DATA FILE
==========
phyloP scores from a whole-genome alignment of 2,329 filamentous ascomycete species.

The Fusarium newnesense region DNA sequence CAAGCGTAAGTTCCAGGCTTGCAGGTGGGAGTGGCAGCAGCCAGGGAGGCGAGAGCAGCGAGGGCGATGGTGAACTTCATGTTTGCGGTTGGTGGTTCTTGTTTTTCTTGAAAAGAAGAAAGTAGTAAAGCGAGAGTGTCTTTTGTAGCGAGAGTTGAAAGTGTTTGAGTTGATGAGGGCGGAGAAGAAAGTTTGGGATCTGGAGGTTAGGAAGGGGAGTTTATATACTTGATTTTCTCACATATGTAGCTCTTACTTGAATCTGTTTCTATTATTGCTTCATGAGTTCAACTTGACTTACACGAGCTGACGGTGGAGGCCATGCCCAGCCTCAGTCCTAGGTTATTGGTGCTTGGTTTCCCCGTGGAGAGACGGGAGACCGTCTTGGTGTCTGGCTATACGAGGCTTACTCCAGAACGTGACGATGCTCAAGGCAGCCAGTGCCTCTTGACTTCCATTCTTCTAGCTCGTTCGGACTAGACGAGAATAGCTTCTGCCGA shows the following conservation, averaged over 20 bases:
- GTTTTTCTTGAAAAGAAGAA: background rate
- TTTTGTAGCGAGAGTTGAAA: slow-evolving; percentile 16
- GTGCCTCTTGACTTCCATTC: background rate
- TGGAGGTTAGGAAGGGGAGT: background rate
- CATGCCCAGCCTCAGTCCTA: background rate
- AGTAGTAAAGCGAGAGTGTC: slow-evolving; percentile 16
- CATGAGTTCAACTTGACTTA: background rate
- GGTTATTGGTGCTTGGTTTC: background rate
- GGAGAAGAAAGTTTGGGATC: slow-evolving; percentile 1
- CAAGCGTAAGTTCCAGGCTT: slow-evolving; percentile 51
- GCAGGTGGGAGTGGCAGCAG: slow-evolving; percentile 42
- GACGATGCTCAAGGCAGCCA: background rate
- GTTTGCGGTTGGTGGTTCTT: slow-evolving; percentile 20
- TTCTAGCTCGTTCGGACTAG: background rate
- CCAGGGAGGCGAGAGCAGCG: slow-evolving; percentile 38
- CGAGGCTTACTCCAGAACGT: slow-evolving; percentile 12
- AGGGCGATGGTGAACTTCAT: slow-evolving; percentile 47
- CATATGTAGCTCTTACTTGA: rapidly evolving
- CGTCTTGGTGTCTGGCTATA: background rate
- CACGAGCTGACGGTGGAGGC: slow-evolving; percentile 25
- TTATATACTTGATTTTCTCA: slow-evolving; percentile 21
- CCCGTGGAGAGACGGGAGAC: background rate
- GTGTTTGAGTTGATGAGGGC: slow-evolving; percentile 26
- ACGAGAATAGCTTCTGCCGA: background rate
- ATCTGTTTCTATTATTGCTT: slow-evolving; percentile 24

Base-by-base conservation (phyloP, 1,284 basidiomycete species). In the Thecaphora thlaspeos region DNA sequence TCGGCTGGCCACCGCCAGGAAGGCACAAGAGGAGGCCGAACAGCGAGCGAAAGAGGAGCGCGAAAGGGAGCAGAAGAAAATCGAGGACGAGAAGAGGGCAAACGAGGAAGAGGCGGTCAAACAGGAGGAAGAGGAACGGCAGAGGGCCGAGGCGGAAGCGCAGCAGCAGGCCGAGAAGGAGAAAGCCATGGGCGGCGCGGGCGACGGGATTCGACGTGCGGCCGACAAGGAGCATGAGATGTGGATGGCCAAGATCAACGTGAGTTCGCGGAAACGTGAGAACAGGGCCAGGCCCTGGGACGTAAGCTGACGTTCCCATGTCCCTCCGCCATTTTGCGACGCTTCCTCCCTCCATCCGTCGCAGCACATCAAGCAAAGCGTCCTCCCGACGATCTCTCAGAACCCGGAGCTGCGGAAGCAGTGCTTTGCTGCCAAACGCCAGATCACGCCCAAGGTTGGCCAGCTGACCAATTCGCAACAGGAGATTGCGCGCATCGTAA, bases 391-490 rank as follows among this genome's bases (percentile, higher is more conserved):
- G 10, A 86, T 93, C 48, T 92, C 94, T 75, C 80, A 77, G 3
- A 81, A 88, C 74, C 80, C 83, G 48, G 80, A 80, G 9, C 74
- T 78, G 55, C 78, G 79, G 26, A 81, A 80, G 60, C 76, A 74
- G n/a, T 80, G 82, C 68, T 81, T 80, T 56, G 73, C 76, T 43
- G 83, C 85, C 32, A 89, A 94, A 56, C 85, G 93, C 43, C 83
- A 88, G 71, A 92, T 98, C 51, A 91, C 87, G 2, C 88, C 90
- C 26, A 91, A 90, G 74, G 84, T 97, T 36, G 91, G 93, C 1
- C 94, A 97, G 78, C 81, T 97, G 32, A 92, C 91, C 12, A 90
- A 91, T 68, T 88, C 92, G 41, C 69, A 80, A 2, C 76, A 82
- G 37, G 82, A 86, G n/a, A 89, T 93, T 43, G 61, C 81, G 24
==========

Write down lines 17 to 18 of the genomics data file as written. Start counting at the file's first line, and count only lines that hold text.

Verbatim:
- CCAGGGAGGCGAGAGCAGCG: slow-evolving; percentile 38
- CGAGGCTTACTCCAGAACGT: slow-evolving; percentile 12